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Augmented reality (AR) and virtual reality (VR) are ‘revolutionary’ emerging platforms that are changing the game for supply chains.

From reducing cost to improving efficiency and accuracy, AR/VR could significantly impact the way orders are processed and shipped. The Global Augmented and Virtual Reality market is expected to reach ‘209.2 billion U.S. dollars by 2022’. With the ability to enhance any version of reality, this technology could change the way we move product from point A to B.

On the retail side, AR/VR is enabling customers to engage with products and their features without even stepping foot into a store. It also provides personalized experiences through the creation of ‘virtual fitting rooms’ and ‘virtual maps’. From a marketing and advertising perspective, there is a considerable amount of value that comes from the creation of ‘VR- and AR-powered campaigns’. It provides companies with the opportunity to give their consumers a real-time experience with their products.

In addition to machine learning and predictive analytics, AR/VR technology is also a game changer for the supply chain and logistics industry. From improving training and education, to ensuring a ‘cost-effective, fast and error free’ shipment lifecycle, there are significant benefits.
This article explains the technology behind AR/VR and uncovers how supply chains can use this platform to improve their processes.

A Brief History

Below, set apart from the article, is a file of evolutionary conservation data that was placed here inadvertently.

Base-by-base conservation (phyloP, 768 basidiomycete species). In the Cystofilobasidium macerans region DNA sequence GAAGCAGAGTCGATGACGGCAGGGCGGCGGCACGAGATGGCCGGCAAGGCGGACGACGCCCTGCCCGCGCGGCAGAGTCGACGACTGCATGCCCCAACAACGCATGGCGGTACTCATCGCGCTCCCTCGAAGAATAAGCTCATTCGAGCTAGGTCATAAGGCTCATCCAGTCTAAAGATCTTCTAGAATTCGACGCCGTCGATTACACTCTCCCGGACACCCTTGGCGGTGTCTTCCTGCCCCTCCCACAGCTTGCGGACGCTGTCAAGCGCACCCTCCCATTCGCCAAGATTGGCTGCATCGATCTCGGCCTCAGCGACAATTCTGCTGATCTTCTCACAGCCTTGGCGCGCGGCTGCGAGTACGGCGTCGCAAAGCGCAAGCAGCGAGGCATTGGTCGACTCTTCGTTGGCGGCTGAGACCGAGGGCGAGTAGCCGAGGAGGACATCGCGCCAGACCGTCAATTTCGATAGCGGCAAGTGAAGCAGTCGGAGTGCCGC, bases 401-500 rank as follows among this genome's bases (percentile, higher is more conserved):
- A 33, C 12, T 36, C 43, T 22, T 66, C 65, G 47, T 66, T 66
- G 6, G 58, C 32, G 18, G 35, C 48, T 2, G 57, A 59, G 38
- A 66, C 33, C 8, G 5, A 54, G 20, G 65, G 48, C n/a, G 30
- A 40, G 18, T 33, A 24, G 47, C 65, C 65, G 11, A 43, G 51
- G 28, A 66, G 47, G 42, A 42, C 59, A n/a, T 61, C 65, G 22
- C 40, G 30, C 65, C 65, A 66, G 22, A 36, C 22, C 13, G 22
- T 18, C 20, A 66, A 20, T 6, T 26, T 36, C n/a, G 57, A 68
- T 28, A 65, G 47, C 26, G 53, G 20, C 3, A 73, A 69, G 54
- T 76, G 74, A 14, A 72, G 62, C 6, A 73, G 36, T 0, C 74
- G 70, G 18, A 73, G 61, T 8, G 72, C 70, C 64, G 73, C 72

Although AR/VR has become popular in the digital world only recently, the concept behind augmented reality dates back to 1957. Cinematographer, Morton Heilig, created the first ‘attempt at adding additional data to an experience’ known as the Sensorama. Almost four decades later in 1990, researcher Tom Caudell, creates the term we refer to now as augmented reality.

According to Investopedia, by definition,

Augmented reality combines real and computer-based scenes and images to deliver a unified but enhanced view of the world.

Virtual reality takes the experience once step further for users by immersing them in a ‘fully artificial digital environment’. Rather than simply enhancing a version of reality with images, they can actually move and hear. VR applications are also compatible with smartphones, which provides consumers with new and convenient ways to shop nd interact. With the ability to create accurate and immersive versions of reality, this technology provides the opportunity for supply chains to improve their processes and operations.

AR/VR in Supply Chains

As the expectations of on-time deliveries, efficient service and personalized customer experiences increase, there is a need for more supportive technology. According to Forbes, AR/VR help combat the varying complexities facing the supply chain and logistics industry today. As mentioned, this is a cost-effective solution that could also contribute to creating ‘fast, and error free’ shipment lifecycles.

The following scenarios describe how AR/VR can improve supply chains:

  • Provides real-time information on ‘manufacturing facilities, distribution centers, and warehouses’.
  • Delivers products on-time by providing the best transportation routes.
  • Reduces the possibility of damage by providing detailed information of all packaging and contents to improve transparency.
  • Reinforces security by providing drivers with ‘facial recognition technology’ to confirm customer verification.

Industry Reviews on AV/RV Technology

Mehdi Miremadi, Partner at McKinsey & Company, states that this technology creates ‘business value in supply chains’. In addition, statistics show that order fulfillment saw a 30% – 40% improvement last year, while productivity and workflow management also progressed. Senior Principal Analyst at Gartner, Tuong Nguyen, also supports this technology, as he believes AV provides effective training and onboarding to enhance worker capabilities.